How often to weigh yourself, or whether to use a scale at all, seems to be a trending weight loss debate. Do you weigh yourself every day? I do and I’ll tell you why. While, I’m aware that the scale doesn’t tell you everything….well, maybe a few of them do as now they have scales that can break down muscle, fat and water weight percentages, and can even tell you how much your bones weigh, thereby nixing any” big boned” theory excuses, the scale can still be a valuable tool. I find weighing myself keeps me accountable and in touch with the connection of what I eat and what my workouts do to the number on the scale. I know if I eat a lot of salty food or a lot of starchy carbs, the number can jump dramatically – diets like the Ketogenic Diet really limit your carb intake so it’s necessary to have the right keto weight loss supplements to hand in case, to keep your nutritional balance correct. I also know that if I have Chinese food, or God forbid, hit a Mexican restaurant with that dreaded and magically refilling tortilla basket, a four pound jump isn’t out of the realm of possibilities. I’ve also made up my own theory of some reverse gravitational pull that has my weight up two pounds every time there’s a full moon regardless of what I eat. Now it’s important to note here, that these daily increments are typically not a gain of actual fat, as it still takes a surplus of 3500 calories to gain a pound, but most of the weight is most likely a lot of water retention. If you’ve worked really hard to lose two pounds in a week, and then have that salty, starchy dinner on the weekend, and BAM four pounds show up on the scale, it’s no wonder people get discouraged and give up.
I managed to wake up one day and weigh 208 lbs., and while I certainly knew I needed to lose weight, I never felt THAT heavy. I just was not losing weight; while I knew there were many possible reasons for this, I thought that there must be more I could do. There are lots of “You’re more than a number” sayings, and it’s true, the number doesn’t define any of us. I use my number as one of a series of tools to maintain the goals I worked very hard to achieve. Do I think I’d ever let myself get to 208 lbs. again? No, but if you asked me in college if I thought I’d ever hit that number, I’d have said no then too. So rather than be a child who whistles past the graveyard, I just prefer to be aware of where the numbers fall, and then step off the scale and go about my day. Not to down play the importance of the non-scale victories. I kind of bristle when I hear that phrase, despite one of my proudest moments was being able to finally do three pull ups. Let me put it this way, if you are struggling to balance your checkbook, would you not use a calculator?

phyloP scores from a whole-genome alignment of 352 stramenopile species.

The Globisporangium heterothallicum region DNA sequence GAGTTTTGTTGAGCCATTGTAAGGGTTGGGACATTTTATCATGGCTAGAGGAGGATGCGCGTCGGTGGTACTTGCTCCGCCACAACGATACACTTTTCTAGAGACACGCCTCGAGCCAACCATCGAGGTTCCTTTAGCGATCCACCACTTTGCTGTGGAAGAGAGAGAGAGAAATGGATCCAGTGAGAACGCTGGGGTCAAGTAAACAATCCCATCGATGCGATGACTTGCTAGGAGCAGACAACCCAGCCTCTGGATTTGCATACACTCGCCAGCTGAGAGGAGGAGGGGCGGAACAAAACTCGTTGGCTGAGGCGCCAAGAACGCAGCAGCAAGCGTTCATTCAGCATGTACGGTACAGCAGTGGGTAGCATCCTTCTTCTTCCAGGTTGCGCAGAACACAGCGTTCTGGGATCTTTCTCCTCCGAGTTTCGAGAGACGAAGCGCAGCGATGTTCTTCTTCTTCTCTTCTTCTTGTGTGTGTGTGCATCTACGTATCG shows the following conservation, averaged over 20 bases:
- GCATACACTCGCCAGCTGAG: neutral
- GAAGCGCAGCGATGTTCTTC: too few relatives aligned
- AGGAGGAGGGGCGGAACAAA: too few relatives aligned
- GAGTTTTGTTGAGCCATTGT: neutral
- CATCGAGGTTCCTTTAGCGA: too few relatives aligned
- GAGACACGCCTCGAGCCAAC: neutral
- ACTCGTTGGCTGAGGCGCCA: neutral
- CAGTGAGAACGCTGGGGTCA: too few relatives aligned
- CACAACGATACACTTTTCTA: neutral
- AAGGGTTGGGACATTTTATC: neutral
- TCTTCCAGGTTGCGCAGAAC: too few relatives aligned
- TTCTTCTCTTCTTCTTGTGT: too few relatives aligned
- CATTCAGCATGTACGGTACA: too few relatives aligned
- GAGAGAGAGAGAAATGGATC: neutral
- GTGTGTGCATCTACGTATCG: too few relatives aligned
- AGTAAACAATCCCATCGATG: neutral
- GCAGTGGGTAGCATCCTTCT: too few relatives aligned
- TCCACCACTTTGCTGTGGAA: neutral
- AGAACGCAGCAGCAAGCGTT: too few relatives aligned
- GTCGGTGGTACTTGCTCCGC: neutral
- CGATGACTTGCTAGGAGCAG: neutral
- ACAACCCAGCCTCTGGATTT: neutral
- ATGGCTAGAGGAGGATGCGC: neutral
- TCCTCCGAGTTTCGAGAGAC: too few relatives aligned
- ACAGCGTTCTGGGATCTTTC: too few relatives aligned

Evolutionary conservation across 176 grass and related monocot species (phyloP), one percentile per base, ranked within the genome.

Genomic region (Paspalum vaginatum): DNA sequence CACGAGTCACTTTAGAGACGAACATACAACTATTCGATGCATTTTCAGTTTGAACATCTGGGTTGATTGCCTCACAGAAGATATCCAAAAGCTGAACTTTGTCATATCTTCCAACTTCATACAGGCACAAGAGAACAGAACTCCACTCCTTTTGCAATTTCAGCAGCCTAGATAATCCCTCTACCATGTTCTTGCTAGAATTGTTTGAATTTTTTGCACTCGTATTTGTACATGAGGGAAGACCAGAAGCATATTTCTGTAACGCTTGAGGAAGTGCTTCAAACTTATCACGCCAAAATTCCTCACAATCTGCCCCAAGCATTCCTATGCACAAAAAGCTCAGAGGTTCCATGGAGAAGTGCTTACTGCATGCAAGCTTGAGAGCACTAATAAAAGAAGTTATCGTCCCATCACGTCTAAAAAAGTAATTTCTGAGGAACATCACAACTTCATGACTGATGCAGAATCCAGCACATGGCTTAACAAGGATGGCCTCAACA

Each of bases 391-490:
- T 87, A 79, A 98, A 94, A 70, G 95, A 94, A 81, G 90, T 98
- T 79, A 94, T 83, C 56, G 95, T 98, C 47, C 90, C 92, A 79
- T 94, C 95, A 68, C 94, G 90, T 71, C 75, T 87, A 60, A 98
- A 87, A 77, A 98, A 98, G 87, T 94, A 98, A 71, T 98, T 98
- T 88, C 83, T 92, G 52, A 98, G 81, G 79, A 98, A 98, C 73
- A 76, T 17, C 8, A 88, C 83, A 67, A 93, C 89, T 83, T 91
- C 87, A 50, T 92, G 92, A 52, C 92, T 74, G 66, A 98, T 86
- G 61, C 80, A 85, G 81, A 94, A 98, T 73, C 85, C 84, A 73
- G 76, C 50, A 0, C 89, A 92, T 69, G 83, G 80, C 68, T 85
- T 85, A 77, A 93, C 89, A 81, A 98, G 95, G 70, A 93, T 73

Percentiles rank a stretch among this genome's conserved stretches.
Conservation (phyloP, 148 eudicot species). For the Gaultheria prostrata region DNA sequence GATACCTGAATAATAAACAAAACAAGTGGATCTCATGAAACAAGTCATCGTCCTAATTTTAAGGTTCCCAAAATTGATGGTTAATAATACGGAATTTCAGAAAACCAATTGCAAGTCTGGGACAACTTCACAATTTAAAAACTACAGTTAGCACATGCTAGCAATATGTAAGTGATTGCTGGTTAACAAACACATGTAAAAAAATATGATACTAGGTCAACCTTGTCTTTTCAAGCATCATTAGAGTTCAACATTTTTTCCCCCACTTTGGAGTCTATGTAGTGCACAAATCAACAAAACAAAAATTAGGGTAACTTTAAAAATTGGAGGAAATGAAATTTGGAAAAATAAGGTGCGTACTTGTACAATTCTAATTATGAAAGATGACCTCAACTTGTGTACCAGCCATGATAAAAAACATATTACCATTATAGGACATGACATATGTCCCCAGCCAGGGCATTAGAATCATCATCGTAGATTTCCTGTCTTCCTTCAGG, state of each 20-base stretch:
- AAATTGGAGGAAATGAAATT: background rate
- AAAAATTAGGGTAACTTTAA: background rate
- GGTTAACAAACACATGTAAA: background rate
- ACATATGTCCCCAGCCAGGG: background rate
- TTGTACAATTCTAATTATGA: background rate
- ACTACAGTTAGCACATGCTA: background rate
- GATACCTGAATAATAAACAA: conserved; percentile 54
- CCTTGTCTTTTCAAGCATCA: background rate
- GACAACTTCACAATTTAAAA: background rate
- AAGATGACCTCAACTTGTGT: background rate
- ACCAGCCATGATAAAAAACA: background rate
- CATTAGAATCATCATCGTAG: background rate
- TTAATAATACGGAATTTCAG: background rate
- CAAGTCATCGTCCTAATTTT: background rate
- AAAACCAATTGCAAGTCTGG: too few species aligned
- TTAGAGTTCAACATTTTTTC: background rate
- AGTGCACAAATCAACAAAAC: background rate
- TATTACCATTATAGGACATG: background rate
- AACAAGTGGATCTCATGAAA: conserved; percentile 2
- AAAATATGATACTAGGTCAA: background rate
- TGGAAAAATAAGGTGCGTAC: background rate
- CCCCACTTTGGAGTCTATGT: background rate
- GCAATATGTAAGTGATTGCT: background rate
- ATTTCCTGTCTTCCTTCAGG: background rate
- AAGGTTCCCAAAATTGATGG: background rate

I warn people all the time when they start to have any success with their fitness and clean eating goals not to catch a case of the “comfortables.” The comfortables can strike at any time, and suddenly you start “deserving” a bit more decadence. When I was on the way down the scale, I would set mini goals of 5-10 lbs., as 96 pounds just seemed overwhelming. I would also only buy very limited clothes in the next size down. I’d limit it to one pair of black pants, one pair of tan pants, and a pair of jeans, and I’d purposely not spend a lot on them, and I’d tell myself that I wasn’t staying at this size long, so I didn’t need to get too attached to them. THEN, when I fit into the smaller size, I’d donate the bigger clothes, to avoid having “fat” pants to make myself not feel uncomfortable if my pants began to get snug. Now I give myself a three pound range to try to stay within. I try to use the same scale to weigh myself, and aim to weigh in at the same time of day, okay, and I also even take out my hair elastic before stepping on it, but that’s more because when I was in law school and we visited the Boston crime lab, I remember that their scale could tell you how much ink weighed on a piece of paper.
It’s much like that scene in the Princess Bride, when Vizzini has to choose which goblet to drink from and he says, “But it’s so simple. All I have to do is divine from what I know of you: are you the sort of man who would put the poison into his own goblet or his enemy’s?” Are you the sort of person who needs a gauge to be accountable in your weight loss quest? Like Vizzini’s choice, there really is no right or wrong answer, but figure out what really works for you.
I think everyone has an image in their head as to what they look like, and I can tell you from my own experience, it can easily be skewed. If I think back to my “before” picture, I can tell you that I felt heavy, but not 208 lbs. heavy. When I finally got to what I thought was my goal weight, I realized, I was the only one who didn’t see myself as too thin. I finally found my three pound goal range that I’m comfortable in, and I still weigh myself every day. Most days, I know what the scale will say before I step on it. Despite knowing how fluid the number can be, there’s still the occasional morning I’ll be mad at the gross unfairness of it all and jump up and down like Rumpelstiltskin if I don’t like the number I see. There’s also the rare, blue moon occurrence where the scale will inexplicably jump down.
“It is a wise man who rules the stars; it’s a fool who’s ruled by them. Over and out.” was a tag line of famed radio personality, Darrell Martinie, also known as the “Cosmic Muffin” who gave a national “weather report style” astrological forecast in the seventies and eighties. The Cosmic Muffin would deliver astrological reports to the nation, warn us whenever Mercury was in retrograde, and he’d always end every broadcast with this same phrase. With some poetic license, I’d suggest it’s a fit man who rules the scales, and a fool who’s ruled by them. Over and out.